Then: I got bitchslapped. I was transported out of that forest f*cking fast. I came to from my vision, faint and needing to get back to stable ground immediately. When my nurse Wendy came to check on me, she coldly reported I was “in transition.” No sh*t, Wendy. I’ve been in transition since I arrived.

My cervix had gone from a tight nickel to playing double dutch in the space of an hour. My body had lost all control of every function. Every. Function. I was shaking uncontrollably and had to pee and throw up at the same time, having become a human Instant Pot that could do it all. I couldn’t see straight and everything was blurry. I was rabid and crazed and needed drugs FAST.

Narrator: She wasn't getting those drugs.

The nurse happily informed me that my doctor was on the way, and we were past the point of having an epidural. That ship and its high tea had sailed.

Next there was pain. So much pain. Screaming (me). Profanity (also me). My husband rushed to my side with a look of full-blown terror and maybe a tiny bit of respect? I said things. Terrible things. Stuff like “when is the f*cking baby coming out?!”

The doctor appeared, looked inside, told me it was time to push, and my water broke like Old Faithful into her face. Not her first face shot, she barely winced as it cleared the decks. The pain ramped up to an eleven.

I was back in the forest now, but it had all changed. I was a Neanderthal. A wild animal, free of all societal and modern-day manners and skills. Gone were the happy animals and peaceful birds’ songs. There was tribal chanting, and a fire burned in a circle of which I was in the center. I could feel every bit of heat and rage and rawness. I could feel everything — the fibers of my cervix stretching like a rubber band before it snaps, the head parting the seas of my birth canal like Moses. The ring of fire. The infamous burning ring. My husband was there watching the Earth come barreling out of an exploding universe. Stars crashing to the ground.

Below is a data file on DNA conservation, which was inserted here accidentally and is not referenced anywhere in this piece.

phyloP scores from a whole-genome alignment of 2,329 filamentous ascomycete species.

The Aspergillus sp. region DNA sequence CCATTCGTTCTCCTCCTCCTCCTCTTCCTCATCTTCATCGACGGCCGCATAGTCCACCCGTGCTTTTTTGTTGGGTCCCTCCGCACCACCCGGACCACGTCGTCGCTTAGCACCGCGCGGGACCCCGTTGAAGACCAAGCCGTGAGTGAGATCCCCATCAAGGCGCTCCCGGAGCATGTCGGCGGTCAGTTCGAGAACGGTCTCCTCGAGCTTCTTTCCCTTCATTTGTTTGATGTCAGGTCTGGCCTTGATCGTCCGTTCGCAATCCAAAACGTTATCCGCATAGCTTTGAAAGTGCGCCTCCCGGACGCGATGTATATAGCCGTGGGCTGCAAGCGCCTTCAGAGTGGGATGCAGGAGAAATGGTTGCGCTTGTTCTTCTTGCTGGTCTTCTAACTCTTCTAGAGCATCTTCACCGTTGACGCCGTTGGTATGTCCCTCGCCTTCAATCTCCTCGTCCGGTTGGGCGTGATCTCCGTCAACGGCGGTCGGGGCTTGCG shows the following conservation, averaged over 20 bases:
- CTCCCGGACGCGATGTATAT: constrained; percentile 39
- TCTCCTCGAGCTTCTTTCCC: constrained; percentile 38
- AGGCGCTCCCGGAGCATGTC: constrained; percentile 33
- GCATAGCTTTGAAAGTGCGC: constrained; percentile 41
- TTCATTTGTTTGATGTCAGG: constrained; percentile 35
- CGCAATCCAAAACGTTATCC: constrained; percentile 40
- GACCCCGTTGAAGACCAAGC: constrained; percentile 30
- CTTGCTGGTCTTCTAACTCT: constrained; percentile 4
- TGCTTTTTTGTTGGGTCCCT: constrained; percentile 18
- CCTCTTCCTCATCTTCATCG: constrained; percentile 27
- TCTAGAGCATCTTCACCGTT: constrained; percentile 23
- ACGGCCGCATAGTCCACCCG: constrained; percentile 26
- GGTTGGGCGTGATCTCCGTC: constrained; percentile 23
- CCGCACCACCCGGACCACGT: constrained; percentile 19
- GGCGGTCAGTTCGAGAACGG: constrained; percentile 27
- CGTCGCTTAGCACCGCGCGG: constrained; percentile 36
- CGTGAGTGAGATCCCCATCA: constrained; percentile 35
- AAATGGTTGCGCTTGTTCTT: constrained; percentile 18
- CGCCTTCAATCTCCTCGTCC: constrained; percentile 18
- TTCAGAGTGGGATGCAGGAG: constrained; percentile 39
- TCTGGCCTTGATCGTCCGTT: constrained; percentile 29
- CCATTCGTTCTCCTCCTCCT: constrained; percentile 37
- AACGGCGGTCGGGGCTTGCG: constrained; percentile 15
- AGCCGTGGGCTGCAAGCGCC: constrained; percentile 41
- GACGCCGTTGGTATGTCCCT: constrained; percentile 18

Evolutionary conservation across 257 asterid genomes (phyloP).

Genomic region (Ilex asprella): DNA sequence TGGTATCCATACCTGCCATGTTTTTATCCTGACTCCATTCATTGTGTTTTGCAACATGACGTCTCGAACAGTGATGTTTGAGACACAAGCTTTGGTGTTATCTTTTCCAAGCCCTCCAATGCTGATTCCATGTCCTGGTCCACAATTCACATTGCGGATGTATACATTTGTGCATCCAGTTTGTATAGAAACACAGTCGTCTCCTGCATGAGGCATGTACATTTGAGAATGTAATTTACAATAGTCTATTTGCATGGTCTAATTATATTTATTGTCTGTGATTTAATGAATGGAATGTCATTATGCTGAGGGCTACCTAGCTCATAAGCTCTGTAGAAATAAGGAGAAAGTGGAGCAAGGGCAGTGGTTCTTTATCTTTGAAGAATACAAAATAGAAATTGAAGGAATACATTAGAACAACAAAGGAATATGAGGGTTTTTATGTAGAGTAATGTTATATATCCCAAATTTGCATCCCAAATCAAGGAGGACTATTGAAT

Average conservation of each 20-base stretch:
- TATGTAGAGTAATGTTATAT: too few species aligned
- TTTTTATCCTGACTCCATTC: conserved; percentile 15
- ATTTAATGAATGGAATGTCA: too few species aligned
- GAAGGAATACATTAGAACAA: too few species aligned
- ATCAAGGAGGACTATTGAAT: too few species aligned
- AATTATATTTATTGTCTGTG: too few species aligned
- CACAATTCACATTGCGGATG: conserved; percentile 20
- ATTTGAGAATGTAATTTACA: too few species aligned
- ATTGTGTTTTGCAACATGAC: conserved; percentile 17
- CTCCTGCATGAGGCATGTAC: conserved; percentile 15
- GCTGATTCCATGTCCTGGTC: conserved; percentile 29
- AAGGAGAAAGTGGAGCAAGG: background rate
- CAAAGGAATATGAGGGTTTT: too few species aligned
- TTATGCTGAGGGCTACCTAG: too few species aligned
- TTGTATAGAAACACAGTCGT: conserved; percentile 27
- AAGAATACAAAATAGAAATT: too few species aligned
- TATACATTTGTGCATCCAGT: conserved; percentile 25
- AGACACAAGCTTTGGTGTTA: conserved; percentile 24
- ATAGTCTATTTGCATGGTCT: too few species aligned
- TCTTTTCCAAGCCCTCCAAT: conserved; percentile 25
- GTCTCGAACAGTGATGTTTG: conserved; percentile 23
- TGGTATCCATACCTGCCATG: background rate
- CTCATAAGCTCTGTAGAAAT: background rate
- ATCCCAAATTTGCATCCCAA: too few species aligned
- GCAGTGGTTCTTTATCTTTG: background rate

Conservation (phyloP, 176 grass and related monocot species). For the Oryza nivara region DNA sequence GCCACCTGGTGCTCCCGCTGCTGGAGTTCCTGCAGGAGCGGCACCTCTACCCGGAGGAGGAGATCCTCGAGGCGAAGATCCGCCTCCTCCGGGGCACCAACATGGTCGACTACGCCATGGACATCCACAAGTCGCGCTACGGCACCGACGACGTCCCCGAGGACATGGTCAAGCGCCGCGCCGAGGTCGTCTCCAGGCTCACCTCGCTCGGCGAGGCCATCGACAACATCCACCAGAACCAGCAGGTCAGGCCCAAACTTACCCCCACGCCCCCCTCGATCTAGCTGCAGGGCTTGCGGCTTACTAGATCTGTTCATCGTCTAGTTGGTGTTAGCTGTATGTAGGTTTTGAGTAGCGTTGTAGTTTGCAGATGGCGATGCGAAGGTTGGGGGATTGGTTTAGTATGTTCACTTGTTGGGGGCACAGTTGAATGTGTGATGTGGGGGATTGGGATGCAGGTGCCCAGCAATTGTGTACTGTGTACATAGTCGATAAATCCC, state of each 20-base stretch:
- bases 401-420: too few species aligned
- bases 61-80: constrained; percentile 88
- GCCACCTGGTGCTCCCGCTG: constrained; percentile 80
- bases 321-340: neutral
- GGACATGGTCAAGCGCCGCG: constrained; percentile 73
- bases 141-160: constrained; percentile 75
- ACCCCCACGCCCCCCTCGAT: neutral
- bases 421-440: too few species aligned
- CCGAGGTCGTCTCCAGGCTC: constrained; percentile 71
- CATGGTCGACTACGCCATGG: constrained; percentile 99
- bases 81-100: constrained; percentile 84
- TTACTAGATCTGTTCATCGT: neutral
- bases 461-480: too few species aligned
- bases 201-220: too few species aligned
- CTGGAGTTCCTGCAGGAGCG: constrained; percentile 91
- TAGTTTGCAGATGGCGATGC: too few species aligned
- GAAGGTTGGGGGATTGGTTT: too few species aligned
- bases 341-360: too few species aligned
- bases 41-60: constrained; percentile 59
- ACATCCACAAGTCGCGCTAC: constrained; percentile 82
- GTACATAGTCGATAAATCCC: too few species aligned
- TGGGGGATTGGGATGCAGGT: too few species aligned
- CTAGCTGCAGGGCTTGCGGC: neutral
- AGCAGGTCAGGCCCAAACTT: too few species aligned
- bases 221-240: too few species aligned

Then, a cry.

The real midwife is the blaze of adrenaline that lit up the delivery room during birth. Photo courtesy of Samantha Gutstadt

Back to the hospital room, back to my body. Smiling, sweaty (and somewhat terrified) faces were staring back at me. A blond head of peach fuzz. Calm. Serenity. Euphoria.

They placed my sweet baby boy in my hands and he nestled in. This was it. The moment everyone had talked about. The high I wanted to experience. Like savasana after a kickass yoga class. That good ol’ oxytocin had hit me, and I felt nothing from the moments before. WHAT CERVIX.

My husband snapped a picture of me, our baby and the doctor, like he had two years ago. Only this time, my hair was ravaged like the fur of a wild beast who had just eaten his opponent, and my face was beet red and splashed with sweat. I was holding my baby, just like that scene in The Lion King, presenting him for the kingdom, no matter how much gunk he was covered in.

Like a soldier returning from battIe, I’d earned the highest badge of honor: the right to give unsolicited advice to those heading into the field. The first go around may have been dignified and Instagram-worthy, despite having lost feeling in my legs for 12 hours, but the second was even better than those transformational ayahuasca trips that no one will shut up about, even if my husband will never look at me exactly the same. So… what would I chose for a third go around? I can confidently say I want back into the scorching, unforgiving jungle where I clearly belong.

Last word from Haely: 8/10 embarrassings, 10/10 buckets of respect to the face. God bless the baby makers of the world! *Raises fist in air*

Played, and won. Photo courtesy of Haely White